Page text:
About Hepatitis B: Hepatitis B is the world’s most common serious liver infection and the primary cause of liver cancer, which is the second-leading cause of cancer deaths in the world. Two billion people (1 in 3) have been infected with the hepatitis B virus, more than 292 million are chronically infected, and almost 1 million people die each year from hepatitis B-related liver failure and liver cancer. In the U.S., one in 20 Americans has been infected with hepatitis B, and up to 2.2 million are chronically infected. The hepatitis B virus is transmitted through blood, unprotected sex, unsterile needles, and from an infected mother to her newborn during delivery. Although hepatitis B is preventable and treatable, there is still no complete cure for this deadly liver infection.
About Hep B United: Hep B United is a national coalition established by the Hepatitis B Foundation and the Association of Asian and Pacific Community Health Organizations to address the public health challenge of hepatitis B by increasing awareness, screening, vaccination and linkage to care for all Americans, with a particular focus on Asian-American and Pacific Islander populations that are disproportionately impacted. To learn more, visit www.hepbunited.org.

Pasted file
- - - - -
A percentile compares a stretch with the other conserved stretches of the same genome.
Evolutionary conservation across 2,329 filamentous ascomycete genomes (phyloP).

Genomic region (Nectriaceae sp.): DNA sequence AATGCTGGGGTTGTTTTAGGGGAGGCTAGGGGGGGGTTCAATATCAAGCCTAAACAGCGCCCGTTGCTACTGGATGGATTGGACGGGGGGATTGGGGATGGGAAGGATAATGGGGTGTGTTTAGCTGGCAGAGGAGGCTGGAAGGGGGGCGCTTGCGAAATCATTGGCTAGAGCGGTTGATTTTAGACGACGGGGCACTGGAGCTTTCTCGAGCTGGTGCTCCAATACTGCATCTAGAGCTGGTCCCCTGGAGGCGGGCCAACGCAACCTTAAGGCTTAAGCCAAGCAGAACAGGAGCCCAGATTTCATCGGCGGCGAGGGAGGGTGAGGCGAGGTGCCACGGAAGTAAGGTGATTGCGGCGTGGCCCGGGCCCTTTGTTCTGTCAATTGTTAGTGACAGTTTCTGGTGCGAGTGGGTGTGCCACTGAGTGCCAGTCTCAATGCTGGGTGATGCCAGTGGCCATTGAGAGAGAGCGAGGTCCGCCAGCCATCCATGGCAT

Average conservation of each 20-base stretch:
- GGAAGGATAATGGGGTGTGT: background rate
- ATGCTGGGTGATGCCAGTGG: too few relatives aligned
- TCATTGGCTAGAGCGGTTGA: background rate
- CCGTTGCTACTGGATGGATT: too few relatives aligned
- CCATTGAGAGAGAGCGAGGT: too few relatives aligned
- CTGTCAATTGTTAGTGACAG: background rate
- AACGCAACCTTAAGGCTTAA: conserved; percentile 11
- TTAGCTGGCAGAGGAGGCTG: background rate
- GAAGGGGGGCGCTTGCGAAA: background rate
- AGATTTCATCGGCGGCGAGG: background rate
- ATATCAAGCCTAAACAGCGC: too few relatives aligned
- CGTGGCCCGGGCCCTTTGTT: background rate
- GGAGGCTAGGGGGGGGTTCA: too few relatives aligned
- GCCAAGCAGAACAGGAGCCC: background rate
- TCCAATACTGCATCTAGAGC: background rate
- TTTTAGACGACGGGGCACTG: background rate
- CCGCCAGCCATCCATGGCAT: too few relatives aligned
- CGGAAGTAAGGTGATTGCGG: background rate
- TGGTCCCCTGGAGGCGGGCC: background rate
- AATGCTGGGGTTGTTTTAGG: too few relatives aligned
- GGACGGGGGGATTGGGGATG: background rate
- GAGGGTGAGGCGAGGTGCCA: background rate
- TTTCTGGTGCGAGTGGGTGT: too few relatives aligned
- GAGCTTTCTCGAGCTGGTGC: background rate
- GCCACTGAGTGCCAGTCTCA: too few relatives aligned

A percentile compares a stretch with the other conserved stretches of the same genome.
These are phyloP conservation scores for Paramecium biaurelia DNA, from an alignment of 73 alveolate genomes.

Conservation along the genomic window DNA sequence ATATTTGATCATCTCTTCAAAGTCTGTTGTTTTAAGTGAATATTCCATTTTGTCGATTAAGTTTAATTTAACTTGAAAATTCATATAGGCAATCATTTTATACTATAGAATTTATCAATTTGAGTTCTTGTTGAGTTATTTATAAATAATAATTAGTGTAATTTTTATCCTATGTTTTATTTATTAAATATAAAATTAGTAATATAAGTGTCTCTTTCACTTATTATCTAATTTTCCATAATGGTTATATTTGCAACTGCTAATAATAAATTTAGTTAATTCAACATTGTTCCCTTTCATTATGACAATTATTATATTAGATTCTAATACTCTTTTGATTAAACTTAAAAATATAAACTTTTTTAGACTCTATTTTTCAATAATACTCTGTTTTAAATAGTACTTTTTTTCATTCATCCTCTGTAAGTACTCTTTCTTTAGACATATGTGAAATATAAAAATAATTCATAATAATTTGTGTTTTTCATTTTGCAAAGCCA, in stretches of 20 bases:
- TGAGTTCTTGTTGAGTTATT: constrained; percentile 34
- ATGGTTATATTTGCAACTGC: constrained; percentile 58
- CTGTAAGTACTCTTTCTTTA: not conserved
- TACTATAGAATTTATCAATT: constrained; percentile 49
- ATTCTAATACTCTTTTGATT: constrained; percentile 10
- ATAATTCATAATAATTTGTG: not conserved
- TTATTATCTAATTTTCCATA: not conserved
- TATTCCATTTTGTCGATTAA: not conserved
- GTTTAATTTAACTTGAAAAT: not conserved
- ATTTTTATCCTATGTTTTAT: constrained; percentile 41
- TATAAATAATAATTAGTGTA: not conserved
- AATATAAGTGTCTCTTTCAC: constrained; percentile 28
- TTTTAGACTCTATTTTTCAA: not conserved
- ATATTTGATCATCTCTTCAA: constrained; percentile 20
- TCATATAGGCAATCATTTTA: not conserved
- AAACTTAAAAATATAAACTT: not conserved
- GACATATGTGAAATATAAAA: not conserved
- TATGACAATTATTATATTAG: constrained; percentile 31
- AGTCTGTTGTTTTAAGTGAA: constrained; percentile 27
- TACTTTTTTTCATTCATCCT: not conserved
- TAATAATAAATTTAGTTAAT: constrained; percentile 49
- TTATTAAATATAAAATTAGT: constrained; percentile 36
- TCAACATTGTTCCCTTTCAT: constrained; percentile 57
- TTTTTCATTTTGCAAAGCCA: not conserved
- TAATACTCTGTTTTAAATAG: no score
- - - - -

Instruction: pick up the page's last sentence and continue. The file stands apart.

About the Hepatitis B Foundation: The Hepatitis B Foundation is the nation’s leading nonprofit organization solely dedicated to finding a cure for hepatitis B and improving the quality of life for those affected worldwide through research, education and patient advocacy. To learn more, visit www.hepb.org, read our blog at hepb.org/blog, follow us on Twitter @HepBFoundation, find us on Facebook at facebook.com/hepbfoundation or call 215-489-4900.
About the Association of Asian Pacific Community Health Organization: The Association of Asian Pacific Community Health Organization (AAPCHO) is a national association of community health organizations dedicated to promoting advocacy, collaboration, and leadership that improves the health status and access of Asian Americans, Native Hawaiian, and other Pacific Islanders in the United States. To learn more, visit www.aapcho.org.